Tuesday, May 17, 2011

Re: My Family Found Out I Blog About Sex

This morning I was browsing over at BlogHer, trying to get a feel for the place and trying to decide if I wanted to link up with the network. Pretty quickly, I happened upon this article, written by AV Flox, called My Family Found Out I Blog About Sex. I don't blog about sex (or, if you ask me, anything even remotely controversial) but this resonated with me in all sorts of galleys that I can't help but respond to it. You would do well to read it but I understand that you probably won't. That's cool. I get it. (Italicized quotes were taken from Flox's article)

Essentially her article details the aftermath of her family finding out that she's a sex columnist after she sat in on a sex-panel at a BlogHer convention. They solicited that she take a surname, initially being very lighthearted about the subject and eventually snowballing into little more than "you write about smut and you're a disgrace to our family name." She went on to spell out her mission statement (in all honesty, it's a lot longer than I was ever instructed that a mission statement should be), her family still maintained that she was a degenerate and a disgrace and wondered how her parents could possibly manage to hold their heads high when this is how their daughter turned out. And then her mother responded with nothing but complete support, love and honesty. And I thought that was incredible.

I don't have family members begging me to take up a pseudonym but that could be in large part to the fact that our family name isn't particularly notable or prestigious. I have had, on more than a few occasions, people who tell me to change my style or who criticize my subject matter or have told me that they're "extremely disappointed" in something that I've written. One person wrote, "I would have loved to have forwarded this on to my aunt but your profanities keep me from doing so." I didn't respond to that, but I would love to suggest that this person's Aunt has billions of editions of Chicken Soup For The Soul that she is more than welcome to sift through. And, I mean, I have a dozen regular readers anyway. It's not like I'm pulling in huge numbers or anything here.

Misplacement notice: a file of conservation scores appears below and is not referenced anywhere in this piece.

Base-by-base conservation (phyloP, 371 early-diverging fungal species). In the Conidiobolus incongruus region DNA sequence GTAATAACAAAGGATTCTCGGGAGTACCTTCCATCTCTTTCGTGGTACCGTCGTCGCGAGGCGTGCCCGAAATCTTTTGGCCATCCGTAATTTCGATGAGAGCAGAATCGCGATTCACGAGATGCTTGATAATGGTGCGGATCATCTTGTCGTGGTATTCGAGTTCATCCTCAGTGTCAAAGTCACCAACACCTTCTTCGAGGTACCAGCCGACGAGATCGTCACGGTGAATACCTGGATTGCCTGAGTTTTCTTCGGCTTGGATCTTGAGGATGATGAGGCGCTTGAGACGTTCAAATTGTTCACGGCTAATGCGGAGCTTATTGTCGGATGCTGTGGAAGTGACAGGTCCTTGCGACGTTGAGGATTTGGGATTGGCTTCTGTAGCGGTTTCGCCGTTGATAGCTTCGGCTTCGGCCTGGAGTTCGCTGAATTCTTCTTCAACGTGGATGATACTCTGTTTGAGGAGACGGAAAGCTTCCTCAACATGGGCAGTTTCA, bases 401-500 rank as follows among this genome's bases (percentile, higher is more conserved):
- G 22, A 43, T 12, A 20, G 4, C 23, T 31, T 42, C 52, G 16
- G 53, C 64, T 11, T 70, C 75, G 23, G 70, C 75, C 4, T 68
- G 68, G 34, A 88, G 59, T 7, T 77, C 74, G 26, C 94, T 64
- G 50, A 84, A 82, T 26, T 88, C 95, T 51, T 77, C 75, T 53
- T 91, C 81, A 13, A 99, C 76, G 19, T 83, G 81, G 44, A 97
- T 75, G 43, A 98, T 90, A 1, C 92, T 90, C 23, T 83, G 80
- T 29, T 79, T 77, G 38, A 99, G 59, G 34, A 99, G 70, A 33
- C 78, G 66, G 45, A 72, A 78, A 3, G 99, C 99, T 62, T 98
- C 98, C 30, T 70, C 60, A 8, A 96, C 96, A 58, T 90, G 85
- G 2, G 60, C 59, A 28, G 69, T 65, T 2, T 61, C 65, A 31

"Anecdotes teach. The difference between an academic text and a personal anecdote is that the latter affects us on another level. ...A story that touches your heart, on the other hand, with all the details -- details that aren't sanitized to be more palatable -- stays with you for much longer. Anecdotes have no fear of being ugly, of being inappropriate, or of breaking your heart." It's true, it's why blogs are so damn popular anyway.

I know, I know. No respectable writer would take to blogging as a realistic venue for sharing her talents. I know it's low-brow because it's free and not library bound but I haven't got a whole lot of interest in all of that. I care very little for being taken seriously. I care very much for being taken honestly, though.

I think, and this is why I write in the first place, that everyone wants to happen upon an opportunity every once in a while to say, "Oh my God, me too." You could read a study that says that X number of marriages fall apart after the death of a child or you could read Heather Sphor's blog and see how hard she works every day to keep her family together after the unexpected death of her oldest daughter two years ago. Yeah, it's sad kind of stuff sometimes but sometimes life is sad and I think that a lot of times we forget that that's okay. Allie Brosch isn't popular because her drawings are nice or deep and artistic, it's because she makes you feel like a kid again and isn't that kind of what everyone craves from time to time? She takes you into a place where you are allowed to relate to and feel like yourself. We want an opportunity where we don't have to wonder if we're normal or if maybe we're the only ones who have felt the way that we feel. Let's admit that a lot of our adult lives are spent, for the most part, being diligent, sanitized, polite versions of ourselves and we just want to let loose for a few minutes. But you are not sanitized and I am not sanitized and neither is anyone else--even though it really looks like it and that's what makes you feel like such a fuck up sometimes.
"And if one thing I write makes one person feel less isolated, then my mission is complete."

I don't write about sex (I would but what is there to say?) but I do write and I do make it public and I do get criticisms because people think that they have very delicate personalities that are not to be damaged by things like eff words and ideas about God that contradict with everything that I was trained to believe. People who continue to read what I have to say despite the numerous ways in which I have caused damage to these sensibilities. It's curious, isn't it?

"We can do without this kind of acceptance, esteem and pride, but how strongly we can grow when we have these things."


"Give me the hook or the ovation, it's my world that I want to have a little pride in."

2 comments:

Katie Hurl said...

Hmmm... maybe if we want to protect our aunties, yet send them humor anyway, we should say "Hey. Aunt Whatsherface. She says F**K in this one." or just printscreen it and black out the bad words and send it as a jpeg. I mean, our Auntie's virgin ears/eyes are of paramount importance here.

But this is coming from a girl whose cartoon cleavage caused a small uprising, so maybe my attitude isn't the best...

Libby Marie said...

Your attitude is the best. Also is your use of the word "paramount".

Personally, I can't get enough of your cartoon cleavage. I've posted a picture of myself up on here in which I was completely naked. Not that anyone would know but me, but still.

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